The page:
Using with Node.js

A good javascript MQTT library is MQTT.js. Add mqtt to your package.json file. Then a simple example could look like this:

var mqtt = require('mqtt'), url = require('url');
// Parse
var mqtt_url = url.parse(process.env.CLOUDMQTT_URL || 'mqtt://localhost:1883');
var auth = (mqtt_url.auth || ':').split(':');

// Create a client connection
var client = mqtt.createClient(mqtt_url.port, mqtt_url.hostname, {
  username: auth[0],
  password: auth[1]
});

client.on('connect', function() { // When connected

  // subscribe to a topic
  client.subscribe('hello/world', function() {
    // when a message arrives, do something with it
    client.on('message', function(topic, message, packet) {
      console.log("Received '" + message + "' on '" + topic + "'");
    });
  });

  // publish a message to a topic
  client.publish('hello/world', 'my message', function() {
    console.log("Message is published");
    client.end(); // Close the connection when published
  });
});

A full sample web app which uses MQTT.js, Express.js and SSE to deliver messages from and to a web browser is available here: github.com/CloudMQTT/mqtt-sse and can be tested out here at mqtt-sse.herokuapp.com.

Using with Python

The most feature complete MQTT client for Python is Mosquitto. Below you see an sample app which both publish and subscribes to CloudMQTT.

import mosquitto, os, urlparse

# Define event callbacks
def on_connect(mosq, obj, rc):
    print("rc: " + str(rc))

def on_message(mosq, obj, msg):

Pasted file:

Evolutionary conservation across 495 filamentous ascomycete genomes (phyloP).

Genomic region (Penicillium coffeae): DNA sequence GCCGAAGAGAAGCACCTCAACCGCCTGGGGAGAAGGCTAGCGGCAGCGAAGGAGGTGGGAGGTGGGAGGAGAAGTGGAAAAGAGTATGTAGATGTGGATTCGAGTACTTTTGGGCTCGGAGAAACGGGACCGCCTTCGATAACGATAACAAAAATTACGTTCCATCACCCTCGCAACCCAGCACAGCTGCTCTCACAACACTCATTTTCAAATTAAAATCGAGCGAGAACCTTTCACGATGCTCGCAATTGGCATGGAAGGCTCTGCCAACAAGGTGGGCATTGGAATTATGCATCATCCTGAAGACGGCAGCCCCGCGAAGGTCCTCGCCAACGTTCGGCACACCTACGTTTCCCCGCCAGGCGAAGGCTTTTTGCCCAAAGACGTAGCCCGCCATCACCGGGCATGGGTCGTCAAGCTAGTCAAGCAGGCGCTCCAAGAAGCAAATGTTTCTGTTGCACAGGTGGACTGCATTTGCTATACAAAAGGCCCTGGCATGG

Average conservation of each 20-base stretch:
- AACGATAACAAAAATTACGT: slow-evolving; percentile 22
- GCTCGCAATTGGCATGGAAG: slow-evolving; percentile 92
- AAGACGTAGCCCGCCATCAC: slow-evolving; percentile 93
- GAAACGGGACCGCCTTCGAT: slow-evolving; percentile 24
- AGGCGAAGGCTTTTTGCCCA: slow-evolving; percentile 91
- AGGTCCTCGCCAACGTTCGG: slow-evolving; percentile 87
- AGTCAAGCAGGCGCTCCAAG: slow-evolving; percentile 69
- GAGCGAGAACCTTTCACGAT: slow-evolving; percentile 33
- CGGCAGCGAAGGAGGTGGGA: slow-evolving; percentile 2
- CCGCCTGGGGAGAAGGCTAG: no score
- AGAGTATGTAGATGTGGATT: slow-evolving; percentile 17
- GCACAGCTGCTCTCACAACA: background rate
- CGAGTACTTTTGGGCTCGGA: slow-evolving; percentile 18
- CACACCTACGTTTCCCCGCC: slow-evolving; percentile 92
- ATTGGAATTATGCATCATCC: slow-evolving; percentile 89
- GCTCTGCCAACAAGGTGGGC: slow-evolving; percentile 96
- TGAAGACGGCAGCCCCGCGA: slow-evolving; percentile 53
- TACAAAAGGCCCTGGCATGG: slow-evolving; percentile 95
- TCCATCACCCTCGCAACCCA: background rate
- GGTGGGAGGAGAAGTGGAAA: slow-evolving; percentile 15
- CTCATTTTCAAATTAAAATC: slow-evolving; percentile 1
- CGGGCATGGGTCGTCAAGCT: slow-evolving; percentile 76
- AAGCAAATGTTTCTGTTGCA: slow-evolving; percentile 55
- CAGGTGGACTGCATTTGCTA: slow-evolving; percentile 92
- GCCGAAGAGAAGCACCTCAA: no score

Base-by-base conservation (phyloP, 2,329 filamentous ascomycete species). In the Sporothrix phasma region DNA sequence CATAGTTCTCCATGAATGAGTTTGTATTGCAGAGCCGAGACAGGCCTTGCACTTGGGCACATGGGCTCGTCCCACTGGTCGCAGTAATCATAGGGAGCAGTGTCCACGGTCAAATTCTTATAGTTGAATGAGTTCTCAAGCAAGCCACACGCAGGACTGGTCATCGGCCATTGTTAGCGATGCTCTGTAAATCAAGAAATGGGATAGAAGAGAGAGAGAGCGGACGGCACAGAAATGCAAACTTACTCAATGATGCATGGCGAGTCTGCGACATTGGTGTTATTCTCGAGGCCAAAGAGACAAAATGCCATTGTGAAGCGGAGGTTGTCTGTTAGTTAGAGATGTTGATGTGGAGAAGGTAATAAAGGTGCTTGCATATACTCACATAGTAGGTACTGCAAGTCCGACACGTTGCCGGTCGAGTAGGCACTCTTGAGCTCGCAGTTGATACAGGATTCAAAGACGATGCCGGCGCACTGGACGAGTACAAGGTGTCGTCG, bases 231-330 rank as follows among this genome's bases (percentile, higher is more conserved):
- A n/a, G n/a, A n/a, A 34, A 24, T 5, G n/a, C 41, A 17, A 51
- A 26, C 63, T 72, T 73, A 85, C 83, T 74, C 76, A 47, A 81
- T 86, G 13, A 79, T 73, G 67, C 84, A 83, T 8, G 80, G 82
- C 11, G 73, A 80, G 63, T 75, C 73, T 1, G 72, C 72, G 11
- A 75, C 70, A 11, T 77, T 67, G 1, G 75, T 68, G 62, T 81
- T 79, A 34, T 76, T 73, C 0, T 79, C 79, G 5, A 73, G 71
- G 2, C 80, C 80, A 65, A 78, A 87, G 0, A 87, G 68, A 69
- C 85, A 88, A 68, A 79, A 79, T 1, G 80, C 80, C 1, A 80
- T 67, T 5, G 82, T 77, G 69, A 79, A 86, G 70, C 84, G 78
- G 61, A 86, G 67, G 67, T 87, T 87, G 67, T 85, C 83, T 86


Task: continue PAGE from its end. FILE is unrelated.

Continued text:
print(msg.topic + " " + str(msg.qos) + " " + str(msg.payload))

def on_publish(mosq, obj, mid):
    print("mid: " + str(mid))

def on_subscribe(mosq, obj, mid, granted_qos):
    print("Subscribed: " + str(mid) + " " + str(granted_qos))

def on_log(mosq, obj, level, string):
    print(string)

mqttc = mosquitto.Mosquitto()
# Assign event callbacks
mqttc.on_message = on_message
mqttc.on_connect = on_connect
mqttc.on_publish = on_publish
mqttc.on_subscribe = on_subscribe

# Uncomment to enable debug messages
#mqttc.on_log = on_log

# Parse CLOUDMQTT_URL (or fallback to localhost)
url_str = os.environ.get('CLOUDMQTT_URL', 'mqtt://localhost:1883')
url = urlparse.urlparse(url_str)

# Connect
mqttc.username_pw_set(url.username, url.password)
mqttc.connect(url.hostname, url.port)

# Start subscribe, with QoS level 0
mqttc.subscribe("hello/world", 0)

# Publish a message
mqttc.publish("hello/world", "my message")

# Continue the network loop, exit when an error occurs
rc = 0
while rc == 0:
    rc = mqttc.loop()
print("rc: " + str(rc))

The full code can be seen at github.com/CloudMQTT/python-mqtt-example.

Using with Java

The by far best MQTT client for Java/JVM is Paho. Please email support@cloudmqtt.com if you need help to get started.

Dashboard

The CloudMQTT dashboard allows you to monitor your current connection and message traffic statistics.

The dashboard can be accessed via the CLI:

$ heroku addons:open cloudmqtt
Opening cloudmqtt for sharp-mountain-4005...

or by visiting the Heroku apps web interface and selecting the application in question. Select CloudMQTT from the Add-ons menu.

Migrating between plans

All plan migrations are completely transparent and instantaneous.

Use the heroku addons:upgrade command to migrate to a new plan.

$ heroku addons:upgrade cloudmqtt:newplan
-----> Upgrading cloudmqtt:newplan to sharp-mountain-4005... done, v18 ($49/mo)
       Your plan has been updated to: cloudmqtt:newplan

Removing the add-on

CloudMQTT can be removed via the CLI.

This will destroy all associated data and cannot be undone!

$ heroku addons:remove cloudmqtt
-----> Removing cloudmqtt from sharp-mountain-4005... done, v20 (free)

Support

All CloudMQTT support and runtime issues should be submitted on of the Heroku Support channels. Any non-support related issues or product feedback is welcome at support@cloudmqtt.com.